When I mention a “confidence bait” most of us have a lure that comes to mind. It’s a bait or presentation that has produced in many different situations and one we feel we are good at presenting to the bass. It’s great to have one, especially when the bite gets tough, because you can always come back to that lure and feel like you are going to get a bite. My question is: Which way of thinking will make you a better tournament angler? Becoming exceptional at one presentation or having confidence in many different presentations?
If you take notice of the best anglers in the world you will see a distinct difference in them. Some are great at one or two things, and then you have others that seem to catch them a different way every event. The obvious is this, when that angler who is great at flipping has a tournament come around that sets up for that technique, they will either win or be a contender. You could say that tournament was in their “wheelhouse” where they felt comfortable. What about the next event where the flipping bite is nonexistent? How do those anglers fair? It all depends on how they can adapt and utilize other techniques.
The fact of the matter is this, the Bassmaster Elite Series has never seen a stouter field of anglers, and the different venues we attend are all over the map. We fish deep and clear to tidal and everything in between. I would contend that the old days of being great at one thing and making the Bassmaster Classic or winning Toyota Bassmaster Angler of the Year (AOY) are over. Let’s just look at the last two AOY winners: Gerald Swindle and Brandon Palaniuk. Can you name one lure or technique that either of those guys rely on? I sure can’t, and in fact both of those anglers pride themselves in being versatile fisherman.
Fishing has become such a competitive sport in the last few years. You as a high school angler know this as well as anyone. The number of anglers pouring into the sport is phenomenal, but with more competition we are driven to become better at catching fish. The learning curve of each angler is sped up just simply due to the information overload that is available at our fingertips. Fishing success is based on consistency. Even the high school tournaments you participate in have points involved. Anytime you have a point system you simply cannot afford to finish at the bottom of the field. You must become a well-rounded angler.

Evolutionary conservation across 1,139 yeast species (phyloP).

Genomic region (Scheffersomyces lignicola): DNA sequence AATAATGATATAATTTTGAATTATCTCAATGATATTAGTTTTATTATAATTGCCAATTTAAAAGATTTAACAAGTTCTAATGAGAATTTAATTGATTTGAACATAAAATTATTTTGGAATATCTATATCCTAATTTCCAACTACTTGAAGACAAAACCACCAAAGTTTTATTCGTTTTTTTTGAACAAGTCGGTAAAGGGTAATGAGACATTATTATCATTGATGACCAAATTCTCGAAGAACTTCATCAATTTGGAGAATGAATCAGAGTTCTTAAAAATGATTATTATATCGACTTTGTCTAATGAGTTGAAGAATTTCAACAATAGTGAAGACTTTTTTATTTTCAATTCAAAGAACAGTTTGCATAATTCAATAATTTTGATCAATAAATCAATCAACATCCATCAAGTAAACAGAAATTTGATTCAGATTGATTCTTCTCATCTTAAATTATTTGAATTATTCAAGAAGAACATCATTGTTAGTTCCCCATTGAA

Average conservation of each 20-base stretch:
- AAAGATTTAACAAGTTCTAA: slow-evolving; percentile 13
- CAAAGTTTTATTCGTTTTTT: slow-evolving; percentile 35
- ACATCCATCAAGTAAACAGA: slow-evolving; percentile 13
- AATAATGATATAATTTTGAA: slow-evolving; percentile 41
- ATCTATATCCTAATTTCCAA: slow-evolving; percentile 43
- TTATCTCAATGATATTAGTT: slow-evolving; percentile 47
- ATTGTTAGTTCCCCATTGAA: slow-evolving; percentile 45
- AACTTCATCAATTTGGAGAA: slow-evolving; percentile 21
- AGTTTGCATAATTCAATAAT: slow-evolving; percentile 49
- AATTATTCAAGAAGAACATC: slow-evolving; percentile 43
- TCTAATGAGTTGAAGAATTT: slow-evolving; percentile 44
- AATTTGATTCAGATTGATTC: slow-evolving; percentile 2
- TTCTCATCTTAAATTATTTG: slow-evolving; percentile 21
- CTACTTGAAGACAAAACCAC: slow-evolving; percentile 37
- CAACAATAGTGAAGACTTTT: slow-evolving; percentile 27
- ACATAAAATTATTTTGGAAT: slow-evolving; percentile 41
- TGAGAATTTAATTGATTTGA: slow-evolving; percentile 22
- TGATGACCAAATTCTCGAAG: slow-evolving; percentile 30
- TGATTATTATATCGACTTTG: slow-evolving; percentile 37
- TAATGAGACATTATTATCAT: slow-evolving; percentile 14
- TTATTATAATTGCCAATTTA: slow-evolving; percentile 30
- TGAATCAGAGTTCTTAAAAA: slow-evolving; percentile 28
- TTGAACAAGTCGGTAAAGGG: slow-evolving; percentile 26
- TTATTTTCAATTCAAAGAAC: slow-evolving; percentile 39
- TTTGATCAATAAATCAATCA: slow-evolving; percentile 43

My suggestion is this, become comfortable in the areas outside of your comfort zone. Sure, you are going to be more proficient with some techniques over others, and when tournaments set up for that presentation knock that tournament out of the park. The other tournaments where the bite isn’t inside your “wheelhouse” is what separates the good from the great. Learn to develop confidence in different baits and presentations all throughout the water column. For instance, one of the last tournaments I competed in, I was catching fish in 60 feet of water. I promise you three or four years ago you wouldn’t have caught my boat over that kind of depth. I’m not sure I even had that much line on my spool, but after learning hard lessons sticking with my comfort zone too long I realized it was time to develop my skills in every area of fishing.
When you get to the point as an angler that you can pick up any rod with any lure and feel comfortable about catching a bass on that setup, that’s exactly where you need to be. No more anxiety about going to a different body of water than you are used to fishing, you just show up and find the fish. Throw the bait that best suits the scenario and catch bass. It’s simple. Keep your confidence in the baits that have gotten you to where you are, but never be timid about developing yourself in other techniques. The well-rounded angler is going to win the points race every time.